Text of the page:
Moroccan preacher says girls can marry at nine

Salafi scholars outraged at fatwa


Morocco’s Supreme Scientific Council condemned a fatwa issued by a Salafi preacher that permits girls to marry at the age of nine. The council filed a complaint with the Rabat preliminary court, which has opened an investigation.

The Council said in a statement Sunday that the fatwa issued by Sheikh Mohamed al-Maghrawi has no religious validity since its reasoning is based on only one individual case—the marriage of Prophet Mohamed to Aisha bint Abu-Bakr, who most Muslims believe was nine-years-old, in the 7th century.

"This is an exceptional case related only to the prophet and cannot be applied to the rest of the people," said the Council.

The Council said that it is the only body authorized to issue fatwas and not any individual preachers or scholars, adding that Maghrawi’s fatwa "uses religion to support perverted views."

Earlier this month, Saudi researcher and historian Dr. Suhayla Zein al-Abedin said that her research indicates that Aisha likely married the prophet when she was 19 and not nine. She based her conclusions on an analysis of the historical record and mathematical logic and said she is still verifying her results.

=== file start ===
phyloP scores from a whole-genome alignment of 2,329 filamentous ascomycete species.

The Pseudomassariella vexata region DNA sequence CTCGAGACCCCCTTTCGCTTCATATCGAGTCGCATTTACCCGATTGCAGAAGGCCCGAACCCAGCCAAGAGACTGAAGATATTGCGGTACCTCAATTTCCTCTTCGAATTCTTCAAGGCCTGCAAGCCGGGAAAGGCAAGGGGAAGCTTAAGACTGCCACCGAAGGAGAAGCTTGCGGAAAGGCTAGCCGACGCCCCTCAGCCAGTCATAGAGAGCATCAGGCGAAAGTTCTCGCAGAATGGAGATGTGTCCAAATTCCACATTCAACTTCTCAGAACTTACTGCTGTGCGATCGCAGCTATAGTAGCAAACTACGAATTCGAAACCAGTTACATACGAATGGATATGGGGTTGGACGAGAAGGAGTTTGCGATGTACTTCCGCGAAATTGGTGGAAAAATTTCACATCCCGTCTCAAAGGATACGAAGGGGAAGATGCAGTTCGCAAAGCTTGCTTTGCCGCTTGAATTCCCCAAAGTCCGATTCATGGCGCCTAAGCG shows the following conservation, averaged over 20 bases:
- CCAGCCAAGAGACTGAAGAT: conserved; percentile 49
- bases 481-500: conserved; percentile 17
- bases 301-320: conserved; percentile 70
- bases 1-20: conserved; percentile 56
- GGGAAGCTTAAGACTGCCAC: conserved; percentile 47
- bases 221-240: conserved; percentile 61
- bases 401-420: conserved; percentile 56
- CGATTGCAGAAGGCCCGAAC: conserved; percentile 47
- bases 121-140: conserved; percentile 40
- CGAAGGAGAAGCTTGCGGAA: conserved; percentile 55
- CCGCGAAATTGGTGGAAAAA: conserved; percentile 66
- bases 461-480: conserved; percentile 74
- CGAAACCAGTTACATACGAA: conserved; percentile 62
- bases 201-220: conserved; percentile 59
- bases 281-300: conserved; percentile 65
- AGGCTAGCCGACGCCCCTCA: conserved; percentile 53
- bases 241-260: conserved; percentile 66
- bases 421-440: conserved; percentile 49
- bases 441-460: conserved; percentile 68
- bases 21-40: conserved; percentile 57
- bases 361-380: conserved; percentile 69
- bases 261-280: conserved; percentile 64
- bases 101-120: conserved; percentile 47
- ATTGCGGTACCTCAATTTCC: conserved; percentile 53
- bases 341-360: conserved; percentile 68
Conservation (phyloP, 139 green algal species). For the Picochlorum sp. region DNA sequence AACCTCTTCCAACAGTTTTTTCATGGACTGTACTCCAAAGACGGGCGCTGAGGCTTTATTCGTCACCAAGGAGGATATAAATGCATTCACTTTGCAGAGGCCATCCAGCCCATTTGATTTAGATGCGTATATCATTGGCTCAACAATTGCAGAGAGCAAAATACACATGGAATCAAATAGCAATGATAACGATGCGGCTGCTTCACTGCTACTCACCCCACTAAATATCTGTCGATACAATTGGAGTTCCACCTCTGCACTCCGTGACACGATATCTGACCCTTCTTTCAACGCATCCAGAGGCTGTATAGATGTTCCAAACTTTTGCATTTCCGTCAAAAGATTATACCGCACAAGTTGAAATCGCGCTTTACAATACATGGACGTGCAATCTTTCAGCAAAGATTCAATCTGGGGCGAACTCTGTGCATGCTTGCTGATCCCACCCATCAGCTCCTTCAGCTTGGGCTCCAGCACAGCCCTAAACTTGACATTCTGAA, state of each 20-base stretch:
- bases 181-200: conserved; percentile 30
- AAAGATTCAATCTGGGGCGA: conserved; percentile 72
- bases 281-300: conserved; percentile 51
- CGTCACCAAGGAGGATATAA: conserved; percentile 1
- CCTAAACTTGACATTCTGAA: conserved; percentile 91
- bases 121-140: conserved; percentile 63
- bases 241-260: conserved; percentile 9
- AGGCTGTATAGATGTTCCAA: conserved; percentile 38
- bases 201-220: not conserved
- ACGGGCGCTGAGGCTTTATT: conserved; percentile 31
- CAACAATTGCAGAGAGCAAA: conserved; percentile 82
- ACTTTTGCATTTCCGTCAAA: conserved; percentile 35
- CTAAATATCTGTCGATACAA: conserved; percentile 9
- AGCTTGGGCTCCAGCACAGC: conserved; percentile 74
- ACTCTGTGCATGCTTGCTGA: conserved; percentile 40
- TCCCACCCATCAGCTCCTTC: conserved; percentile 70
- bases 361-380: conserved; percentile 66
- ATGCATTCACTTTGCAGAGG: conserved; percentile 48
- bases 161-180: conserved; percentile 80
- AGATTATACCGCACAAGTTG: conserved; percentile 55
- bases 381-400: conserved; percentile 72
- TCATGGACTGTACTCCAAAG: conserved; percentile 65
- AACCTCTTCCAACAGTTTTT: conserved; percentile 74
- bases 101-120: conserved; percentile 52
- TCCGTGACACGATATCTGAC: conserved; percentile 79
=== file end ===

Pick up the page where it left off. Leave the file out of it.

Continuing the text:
Nabila al-Tibr, head of the National Association for Solidarity with Women told that such a fatwa encourages sexual delinquency and compels children to think about sexual relations at such an early age.

Tibr added that the Association played a very significant role in issuing the law that raises the age of marriage for girls to 18 so that she can be mature enough to bear the responsibilities of marriage.

"How can a fatwa say that a girl can get married before puberty while we are exerting out utmost effort to stop marriages between the age of 15 and 18 in some Moroccan regions," added Tibr.

"If the Sheikh has a daughter at that age, why doesn't he marry her off?"

Sheikh Maghrawi is one of the most renowned Salafi figures in Morocco. He issued the fatwa in response to a question about the validity of marriage for girls before puberty.

Abedin, a member of the World Union of Muslim Scholars, appealed to the Saudi Minister of Justice to consider preventing cases of child marriage, given the magnitude of potential psychological and physical pain, and setting a minimum marriage age.

Other researchers have noted that there are many explanations for why Ayesha’s age – and that of the prophet or his other wives – cannot be definitely determined including high illiteracy at the time, typographical errors, and simple exaggeration as stories were repeated through the years.

(Translated from Arabic by Sonia Farid)